Last year, the Russian military outlawed the possession of Smartphones by soldiers. Last week, Margaret Sullivan reports, its parliament banned the words “war,” “invasion” and “attacks” from being used to describe Russia’s assault upon Ukraine. Instead, it’s called a “special military action,” supposedly to protect Russian-speaking UkraInians from their “Nazi” oppressors.

Ukraine’s defiant President Volodymyr Zelensky, of course, is a Jew, which makes the lie particularly grotesque. But then sheer audacity is often the key to effective propaganda.

Inside Russia, reporting and publishing “fake news,” a phrase borrowed from Putin’s biggest American fan, Donald J. Trump, is now a criminal offense, punishable by 15 years in prison. Moscow, police have been reported spot-checking people’s cellphones on the street, hunting for dissenters. Western news organizations such as the BBC, CNN, and the Washington Post have quietly quit sending bylined dispatches from inside Russia lest their reporters get thrown into dungeons.

Even Fox News, where the pro-Putin cheerleading stopped only last week, and whose brand-name personalities Tucker Carlson and Laura Ingraham had become regular fixtures on Russian state TV, no longer reports direct from Moscow. It’s too dangerous.

Russia has banned Facebook and Twitter.

And, yes, it’s certainly working. Wave the flag, beat the drum and report only thunderous victories over fiendish enemies—"Oceania was at war with Eurasia; therefore Oceania had always been at war with Eurasia,” Orwell wrote in “Nineteen Eighty-Four”—and the great majority will support the Little Tsar for as long as the illusion survives.

The ”Two Minutes Hate” is always well-attended.

An extraordinary report in the New York Times documents the stunning experiences of besieged Ukrainians trying vainly to make their Russian relatives understand what’s going on. Instead, they encounter “a confounding and almost surreal backlash from family members in Russia, who refuse to believe that Russian soldiers could bomb innocent people, or even that a war is taking place.”

Reporter Valerie Hopkins interviewed Misha Katsurin, a Ukrainian restaurateur, who phoned his Russian father to describe his efforts to evacuate his wife and children. Instead of sympathy, he got yelled at for siding with Nazis.

Far from bombarding Ukrainian cities and villages, the older man insisted, Russian soldiers are handing out blankets and food to victims of Nazi atrocities. His son’s eyewitness accounts counted for less than state TV propaganda—where Russian artillery barrages are definitely not targeting civilian neighborhoods. Also, there’s certainly no 40-mile-long tank convoy stalled impotently on a Ukrainian highway, a show of military incompetence that has astonished observers worldwide.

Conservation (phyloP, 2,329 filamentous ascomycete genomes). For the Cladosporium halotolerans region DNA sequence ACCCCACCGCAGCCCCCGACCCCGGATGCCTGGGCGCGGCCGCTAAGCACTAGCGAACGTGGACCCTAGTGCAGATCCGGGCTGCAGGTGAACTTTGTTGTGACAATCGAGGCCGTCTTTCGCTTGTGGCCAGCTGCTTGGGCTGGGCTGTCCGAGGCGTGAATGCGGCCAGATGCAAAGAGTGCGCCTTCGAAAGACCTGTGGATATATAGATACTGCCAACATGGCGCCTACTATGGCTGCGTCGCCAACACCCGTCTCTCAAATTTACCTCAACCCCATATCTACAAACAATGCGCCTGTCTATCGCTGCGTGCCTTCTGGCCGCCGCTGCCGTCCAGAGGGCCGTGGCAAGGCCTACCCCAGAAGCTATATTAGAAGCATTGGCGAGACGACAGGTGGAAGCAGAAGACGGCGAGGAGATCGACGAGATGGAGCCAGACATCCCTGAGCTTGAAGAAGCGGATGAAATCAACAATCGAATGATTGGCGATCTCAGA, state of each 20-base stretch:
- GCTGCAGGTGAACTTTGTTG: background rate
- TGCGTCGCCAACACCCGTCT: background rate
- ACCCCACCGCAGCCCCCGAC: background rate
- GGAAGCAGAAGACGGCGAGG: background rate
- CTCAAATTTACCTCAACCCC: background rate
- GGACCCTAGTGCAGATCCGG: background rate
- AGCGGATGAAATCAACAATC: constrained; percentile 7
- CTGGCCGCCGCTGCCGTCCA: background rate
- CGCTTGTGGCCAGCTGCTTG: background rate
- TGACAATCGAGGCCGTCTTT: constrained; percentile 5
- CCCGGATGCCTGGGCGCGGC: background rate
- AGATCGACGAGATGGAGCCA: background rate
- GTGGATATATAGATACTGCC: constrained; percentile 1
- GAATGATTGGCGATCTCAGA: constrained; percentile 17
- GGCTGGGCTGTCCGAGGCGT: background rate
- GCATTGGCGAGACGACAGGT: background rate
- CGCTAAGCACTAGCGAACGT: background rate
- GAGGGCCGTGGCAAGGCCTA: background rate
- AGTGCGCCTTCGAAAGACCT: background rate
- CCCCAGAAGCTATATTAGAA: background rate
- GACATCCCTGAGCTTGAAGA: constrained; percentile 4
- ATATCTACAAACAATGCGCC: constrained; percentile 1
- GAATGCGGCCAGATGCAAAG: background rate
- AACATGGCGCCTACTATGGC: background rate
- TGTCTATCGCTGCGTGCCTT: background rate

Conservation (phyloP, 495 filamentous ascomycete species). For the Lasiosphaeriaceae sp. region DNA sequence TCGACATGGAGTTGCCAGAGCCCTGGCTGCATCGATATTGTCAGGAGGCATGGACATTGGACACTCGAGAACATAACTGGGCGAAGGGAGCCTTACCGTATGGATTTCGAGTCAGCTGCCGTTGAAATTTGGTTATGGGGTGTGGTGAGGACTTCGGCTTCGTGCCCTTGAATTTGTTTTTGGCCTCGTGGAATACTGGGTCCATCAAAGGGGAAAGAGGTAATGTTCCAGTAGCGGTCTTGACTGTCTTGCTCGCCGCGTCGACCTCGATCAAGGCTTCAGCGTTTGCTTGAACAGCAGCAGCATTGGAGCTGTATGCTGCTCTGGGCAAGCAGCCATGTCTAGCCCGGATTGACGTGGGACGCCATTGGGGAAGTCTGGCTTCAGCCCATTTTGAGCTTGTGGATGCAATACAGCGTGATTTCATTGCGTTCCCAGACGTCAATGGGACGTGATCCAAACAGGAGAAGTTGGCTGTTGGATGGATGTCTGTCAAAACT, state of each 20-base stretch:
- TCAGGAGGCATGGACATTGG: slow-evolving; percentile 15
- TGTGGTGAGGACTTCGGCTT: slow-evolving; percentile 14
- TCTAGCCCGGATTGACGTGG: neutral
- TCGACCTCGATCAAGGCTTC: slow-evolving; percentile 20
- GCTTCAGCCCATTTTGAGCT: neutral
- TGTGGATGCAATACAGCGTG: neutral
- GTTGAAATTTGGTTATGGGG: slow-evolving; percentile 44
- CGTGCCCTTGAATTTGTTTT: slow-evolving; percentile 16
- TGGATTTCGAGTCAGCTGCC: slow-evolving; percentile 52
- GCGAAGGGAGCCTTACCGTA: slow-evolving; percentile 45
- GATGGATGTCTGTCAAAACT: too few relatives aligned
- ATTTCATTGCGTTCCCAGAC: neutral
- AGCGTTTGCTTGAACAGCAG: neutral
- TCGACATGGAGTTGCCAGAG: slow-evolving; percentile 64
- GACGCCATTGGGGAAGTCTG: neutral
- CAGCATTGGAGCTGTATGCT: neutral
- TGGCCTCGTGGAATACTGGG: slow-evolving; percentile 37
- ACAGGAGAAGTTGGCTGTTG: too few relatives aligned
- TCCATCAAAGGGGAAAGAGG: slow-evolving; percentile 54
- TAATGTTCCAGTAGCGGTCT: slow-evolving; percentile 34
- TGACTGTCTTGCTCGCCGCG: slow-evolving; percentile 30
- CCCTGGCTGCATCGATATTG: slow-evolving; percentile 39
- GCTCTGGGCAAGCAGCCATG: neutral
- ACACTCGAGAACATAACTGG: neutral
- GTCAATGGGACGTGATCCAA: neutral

One couple told The Times it was “easier to explain the invasion to their 7-year-old daughter than to some of their [Russian} relatives.” For his part, Misha Katsurin says “I am not angry at my father — I am angry at the Kremlin. I’m angry about the Russian propaganda. I’m not angry at these people. I understand that I cannot blame them in this situation.”

Problem is, the Little Tsar can’t keep Russians in the dark forever. As the coffins of Russian soldiers begin to come home, and embittered soldiers start telling their war stories at family gatherings and in bars, the awful truth will begin to emerge.

Historically speaking, Russians have had a lot of bitter experience decoding government propaganda. Under the Soviet Union, the nation’s two leading newspapers were Pravda (truth) and Izvestia (news).

Russians told a bitter joke that became proverbial: “There is no truth in news and no news in truth.”

So, yes, the Russian people have seen this movie before. Which could very well be, come to think of it, why Vladimir Putin has resorted to crazy talk about nuclear weapons. Isolated from the outside world and surrounded by the worst kinds of sycophants and yes-men, it may be dawning upon him what a terrible trap he’s set for himself and for Russia.

Invading Ukraine was supposed to weaken NATO and divide America from Europe. Instead, it’s made the Western democracies more united than ever. The hard part will be finding the Little Tsar a survivable way out

Danziger Draws

Jeff Danziger lives in New York City. He is represented by CWS Syndicate and the Washington Post Writers Group. He is the recipient of the Herblock Prize and the Thomas Nast (Landau) Prize. He served in the US Army in Vietnam and was awarded the Bronze Star and the Air Medal. He has published eleven books of cartoons, a novel and a memoir. Visit him at DanzigerCartoons.

Can Biden And Putin End The Ukraine Crisis Without Shots Fired?